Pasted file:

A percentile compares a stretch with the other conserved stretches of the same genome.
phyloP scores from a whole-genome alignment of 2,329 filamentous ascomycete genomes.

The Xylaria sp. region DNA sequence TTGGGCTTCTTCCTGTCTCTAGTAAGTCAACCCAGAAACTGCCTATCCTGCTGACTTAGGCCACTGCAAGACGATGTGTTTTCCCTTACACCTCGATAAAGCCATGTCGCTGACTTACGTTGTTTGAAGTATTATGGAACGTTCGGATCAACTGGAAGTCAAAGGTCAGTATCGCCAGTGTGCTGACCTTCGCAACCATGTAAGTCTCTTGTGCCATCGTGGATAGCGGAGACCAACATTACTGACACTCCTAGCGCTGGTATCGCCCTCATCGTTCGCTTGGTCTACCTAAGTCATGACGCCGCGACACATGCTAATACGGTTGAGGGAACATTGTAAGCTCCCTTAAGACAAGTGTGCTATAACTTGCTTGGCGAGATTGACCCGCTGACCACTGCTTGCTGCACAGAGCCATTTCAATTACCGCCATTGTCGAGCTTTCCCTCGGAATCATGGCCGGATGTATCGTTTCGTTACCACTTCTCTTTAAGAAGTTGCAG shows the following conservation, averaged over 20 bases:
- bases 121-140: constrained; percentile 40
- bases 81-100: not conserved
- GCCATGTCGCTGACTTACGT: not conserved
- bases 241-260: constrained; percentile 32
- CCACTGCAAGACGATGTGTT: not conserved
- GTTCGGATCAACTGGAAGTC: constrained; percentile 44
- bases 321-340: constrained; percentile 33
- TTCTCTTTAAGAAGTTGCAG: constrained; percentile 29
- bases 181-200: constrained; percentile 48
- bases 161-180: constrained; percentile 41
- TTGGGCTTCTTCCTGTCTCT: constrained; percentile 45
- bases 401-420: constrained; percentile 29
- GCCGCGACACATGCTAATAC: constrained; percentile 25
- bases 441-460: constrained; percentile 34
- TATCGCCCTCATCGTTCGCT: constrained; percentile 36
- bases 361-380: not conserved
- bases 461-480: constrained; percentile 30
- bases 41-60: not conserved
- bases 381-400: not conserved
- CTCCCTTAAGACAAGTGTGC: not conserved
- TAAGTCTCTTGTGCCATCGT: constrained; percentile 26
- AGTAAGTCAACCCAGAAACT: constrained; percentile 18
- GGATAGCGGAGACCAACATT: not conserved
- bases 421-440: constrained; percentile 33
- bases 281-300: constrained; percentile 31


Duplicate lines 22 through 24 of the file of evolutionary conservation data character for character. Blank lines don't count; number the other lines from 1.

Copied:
- bases 381-400: not conserved
- CTCCCTTAAGACAAGTGTGC: not conserved
- TAAGTCTCTTGTGCCATCGT: constrained; percentile 26